Garlic Curlicues

nutsaboutflowers(2b/3a)July 10, 2012

When your garlic forms the curlicues, do you remove them, or do you let them flower?

I've read that removing them helps the plant concentrate it's energy on forming the bulbs, but have you actually seen any difference?

This is my first year growing garlic.

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I'm so glad you're asking, because I want to try garlic this fall and spent the past week reading up on it on the allium forum. Then the thought occurred to me that I should check out this forum to see if anyone's reported having success with garlic, and came across your post last year about buying some to plant. I was going to do a post inquiring about your garlic, but changed my mind, I felt it would come across as a bit "sketchy" of me!

Many growers clip the scape, depending upon variety it may curl more than once, and if growing a lot of garlic some people leave a few, because once the scape straightens out it is supposed to be ready for harvest. If clipped, harvest is supposed to be 2 - 3 weeks later (you'll have to verify on the allium forum, sorry). The scapes are supposed to be good to steam, or pan fry, or use as seasoning, although depending upon how much curl there is the texture can be woody. In a book I am reading "growing great garlic" it says that in one country, garlic is grown just for the scapes to be eaten. The author notes different growers have experimented by weighing the harvest of garlic with cut scapes versus not, and it seems to have increased harvest/bulb size overall, but not huge-normously, more like 15% (my memory isn't so good on that). Seems the occurrence is more important for gauging harvest. Just like with not wanting onions to go to seed to concentrate the energy to producing a larger onion, I think the same is for garlic.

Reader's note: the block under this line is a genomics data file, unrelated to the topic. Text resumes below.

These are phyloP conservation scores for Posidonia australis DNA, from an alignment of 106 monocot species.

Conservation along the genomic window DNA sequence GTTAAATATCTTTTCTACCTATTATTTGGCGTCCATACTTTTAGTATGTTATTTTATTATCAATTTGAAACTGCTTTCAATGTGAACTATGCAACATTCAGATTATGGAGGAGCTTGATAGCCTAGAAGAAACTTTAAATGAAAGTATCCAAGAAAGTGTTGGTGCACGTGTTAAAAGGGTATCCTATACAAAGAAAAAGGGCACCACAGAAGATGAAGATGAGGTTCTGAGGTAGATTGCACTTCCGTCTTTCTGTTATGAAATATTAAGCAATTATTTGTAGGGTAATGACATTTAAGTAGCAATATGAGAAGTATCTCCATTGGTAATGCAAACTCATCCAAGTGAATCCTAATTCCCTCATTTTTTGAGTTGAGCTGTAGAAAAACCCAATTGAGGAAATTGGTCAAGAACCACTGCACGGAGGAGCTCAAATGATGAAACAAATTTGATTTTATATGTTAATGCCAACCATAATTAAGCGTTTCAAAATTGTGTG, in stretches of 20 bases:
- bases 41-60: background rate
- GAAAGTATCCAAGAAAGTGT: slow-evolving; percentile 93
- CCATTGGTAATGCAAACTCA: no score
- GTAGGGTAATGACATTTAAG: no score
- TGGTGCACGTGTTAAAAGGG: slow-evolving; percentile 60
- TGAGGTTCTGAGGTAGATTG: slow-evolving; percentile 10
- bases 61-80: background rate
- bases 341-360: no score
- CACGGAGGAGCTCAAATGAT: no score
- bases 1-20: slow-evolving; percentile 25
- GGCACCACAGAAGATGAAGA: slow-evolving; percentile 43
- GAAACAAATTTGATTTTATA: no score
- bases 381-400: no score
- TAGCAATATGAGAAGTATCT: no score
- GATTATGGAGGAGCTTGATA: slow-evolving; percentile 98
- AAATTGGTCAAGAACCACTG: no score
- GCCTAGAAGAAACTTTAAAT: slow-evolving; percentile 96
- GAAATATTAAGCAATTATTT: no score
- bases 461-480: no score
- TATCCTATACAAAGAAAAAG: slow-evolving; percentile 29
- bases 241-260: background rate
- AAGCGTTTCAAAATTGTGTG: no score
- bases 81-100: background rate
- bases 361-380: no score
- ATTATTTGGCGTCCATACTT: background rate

Hope harvest is great, will be standing by to read about it!

Here is a link that might be useful: Scapes

    Bookmark   July 10, 2012 at 10:44PM
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I love a good experiment.

I think I'll remove them from half the plants and leave them on the other half. Hopefully I'll be able to tell the difference when I harvest them.

I just think the curlicues look so cool =:)

    Bookmark   July 10, 2012 at 10:58PM
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The culicues look like miniature garlic plants. Can they be clipped whole and planted to form big garlic bulbs the next year?

    Bookmark   July 11, 2012 at 4:52AM
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bdgardener(3 AB)